Richard Kernaghan, Ph.D.
Phone: (352) 294-7585
- Ph.D. Columbia University
- M.A. Columbia University
- B.A. University of Texas at Austin
Ethnographic writing, aesthetics, visuality; law, violence, and illicit worlds; Latin America, Peru, Amazonia; political and legal time; memory/forgetting, divination and presentiment; state margins and settler frontiers; the social lives of rivers and rural roads.
I am an ethnographer of political-legal communities and events. My research examines aftermaths of war and the everyday experience of law in state frontiers where (counter)insurgency and illicit economies overlap. My first book Coca’s Gone (Stanford, 2009) is an ethnography of a post-cocaine boom in a region of Central Peru known as the Upper Huallaga Valley; it reflects on how local narratives of a violent past bear the traces of law-making processes at the margins of the state. It also explores the potential of ethnographic writing to convey the visceral ambience of threat-laden worlds. Currently, I am working on a second, companion monograph—titled Semblance in Terrain: legal topographies and aftermaths of war—which draws on oral histories, photographs, video, storytelling as well as fieldwork encounters to document shifting patterns of rural mobility following the defeat of the Maoist Shining Path. Rural landscapes of the Upper Huallaga have been materially refigured but also affectively transformed in the wake of war. This project asks how the transition to that postwar era can be grasped aesthetically through the subtle but deliberate ways people mark off territory as they craft everyday itineraries between town and country.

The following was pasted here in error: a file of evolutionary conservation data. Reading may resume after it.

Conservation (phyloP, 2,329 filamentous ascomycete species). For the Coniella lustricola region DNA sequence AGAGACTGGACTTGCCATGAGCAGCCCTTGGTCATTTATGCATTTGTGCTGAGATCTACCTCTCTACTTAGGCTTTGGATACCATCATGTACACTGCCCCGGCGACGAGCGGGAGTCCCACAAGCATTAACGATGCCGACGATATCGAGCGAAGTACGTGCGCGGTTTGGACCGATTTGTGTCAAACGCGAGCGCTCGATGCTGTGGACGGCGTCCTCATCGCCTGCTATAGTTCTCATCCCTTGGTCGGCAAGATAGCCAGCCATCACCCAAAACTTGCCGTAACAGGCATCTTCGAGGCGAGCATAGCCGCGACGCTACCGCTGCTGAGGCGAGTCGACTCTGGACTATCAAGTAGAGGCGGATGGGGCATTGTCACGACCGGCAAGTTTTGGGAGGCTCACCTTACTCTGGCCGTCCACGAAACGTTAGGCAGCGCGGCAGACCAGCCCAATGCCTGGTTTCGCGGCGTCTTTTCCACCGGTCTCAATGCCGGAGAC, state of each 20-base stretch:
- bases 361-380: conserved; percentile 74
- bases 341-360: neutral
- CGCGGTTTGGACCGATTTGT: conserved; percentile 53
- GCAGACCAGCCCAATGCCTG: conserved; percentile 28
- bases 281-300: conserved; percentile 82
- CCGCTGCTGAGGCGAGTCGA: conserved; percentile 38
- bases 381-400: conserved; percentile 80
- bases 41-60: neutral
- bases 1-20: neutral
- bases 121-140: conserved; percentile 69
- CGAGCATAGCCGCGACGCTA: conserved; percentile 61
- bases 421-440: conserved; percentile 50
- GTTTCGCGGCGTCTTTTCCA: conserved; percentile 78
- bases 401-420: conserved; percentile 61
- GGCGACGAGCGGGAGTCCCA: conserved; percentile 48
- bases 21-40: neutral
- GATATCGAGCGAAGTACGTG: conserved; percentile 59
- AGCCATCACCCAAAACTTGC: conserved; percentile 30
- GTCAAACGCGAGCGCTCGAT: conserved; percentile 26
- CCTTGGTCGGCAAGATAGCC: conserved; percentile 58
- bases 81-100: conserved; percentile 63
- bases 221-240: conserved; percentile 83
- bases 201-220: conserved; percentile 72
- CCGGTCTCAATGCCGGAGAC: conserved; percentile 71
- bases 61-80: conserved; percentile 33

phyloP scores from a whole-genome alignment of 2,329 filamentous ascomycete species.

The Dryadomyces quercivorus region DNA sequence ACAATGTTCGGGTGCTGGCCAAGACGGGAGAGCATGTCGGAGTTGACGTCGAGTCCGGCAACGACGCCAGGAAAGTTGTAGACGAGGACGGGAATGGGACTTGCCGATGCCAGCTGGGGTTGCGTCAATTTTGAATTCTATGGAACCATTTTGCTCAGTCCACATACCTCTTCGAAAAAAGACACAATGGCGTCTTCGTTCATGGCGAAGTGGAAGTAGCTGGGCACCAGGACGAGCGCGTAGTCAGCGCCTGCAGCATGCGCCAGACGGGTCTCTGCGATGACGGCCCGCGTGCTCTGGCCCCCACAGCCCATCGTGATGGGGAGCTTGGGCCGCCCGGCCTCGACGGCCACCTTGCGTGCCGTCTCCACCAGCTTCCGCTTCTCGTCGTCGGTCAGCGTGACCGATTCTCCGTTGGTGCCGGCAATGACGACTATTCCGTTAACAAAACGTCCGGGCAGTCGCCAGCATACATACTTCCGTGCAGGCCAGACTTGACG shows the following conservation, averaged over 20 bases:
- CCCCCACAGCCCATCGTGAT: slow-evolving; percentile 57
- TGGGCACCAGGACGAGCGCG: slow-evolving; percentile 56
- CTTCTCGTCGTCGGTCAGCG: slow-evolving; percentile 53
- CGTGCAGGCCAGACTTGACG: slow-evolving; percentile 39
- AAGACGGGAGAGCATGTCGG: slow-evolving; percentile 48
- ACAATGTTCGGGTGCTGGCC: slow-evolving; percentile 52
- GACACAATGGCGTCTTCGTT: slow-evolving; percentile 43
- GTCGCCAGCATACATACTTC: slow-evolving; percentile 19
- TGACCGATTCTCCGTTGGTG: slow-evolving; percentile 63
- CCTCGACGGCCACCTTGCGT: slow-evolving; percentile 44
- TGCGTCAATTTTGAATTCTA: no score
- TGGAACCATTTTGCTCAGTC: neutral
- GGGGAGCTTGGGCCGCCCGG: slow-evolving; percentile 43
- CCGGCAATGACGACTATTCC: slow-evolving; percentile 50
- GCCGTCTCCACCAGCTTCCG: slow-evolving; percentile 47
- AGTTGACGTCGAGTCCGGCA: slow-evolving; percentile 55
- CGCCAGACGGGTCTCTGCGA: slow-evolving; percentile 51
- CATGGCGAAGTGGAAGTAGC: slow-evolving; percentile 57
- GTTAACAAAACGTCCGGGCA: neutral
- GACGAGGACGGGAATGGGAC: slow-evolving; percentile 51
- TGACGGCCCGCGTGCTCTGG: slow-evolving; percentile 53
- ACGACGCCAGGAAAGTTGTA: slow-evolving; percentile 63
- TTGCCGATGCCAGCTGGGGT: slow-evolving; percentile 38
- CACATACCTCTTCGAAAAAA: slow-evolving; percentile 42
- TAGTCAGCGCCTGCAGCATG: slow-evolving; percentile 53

Positions and Honors
Positions and Employment
Other Experience and Professional Memberships
Kernaghan, R. 2009. Coca’s Gone: of Might and Right in the Huallaga Post-Boom, Stanford University Press.
Kernaghan, R. 2012. “Furrows and Walls, or the Legal Topography of a Frontier Road in Peru.” Mobilities 7(4): 501-520.
Kernaghan, R. 2013. “Readings of Time: of Coca, Presentiment and Illicit Passage in Peru” In Times of Security: Ethnographies of Fear, Protest and the Future, edited by Martin Holbraad and Morten Axel Pedersen. Routledge, 118-156.
Kernaghan, R. 2014. “Time as Weather. Corpse-work in the Prehistory of Political Boundaries.” In Governing the Dead: Sovereignty and the Politics of Dead Bodies, edited by Finn Stepputat, Manchester University Press, 179-202.
Kernaghan, R. 2015. “Cocaine’s Minor Destinies—Ephemerality and legal threat on the margins of the Peruvian state.” American Ethnologist. 42(4): 658–672.
Contribution to Science
Ongoing Research Support
Completed Research Support (within the past three years)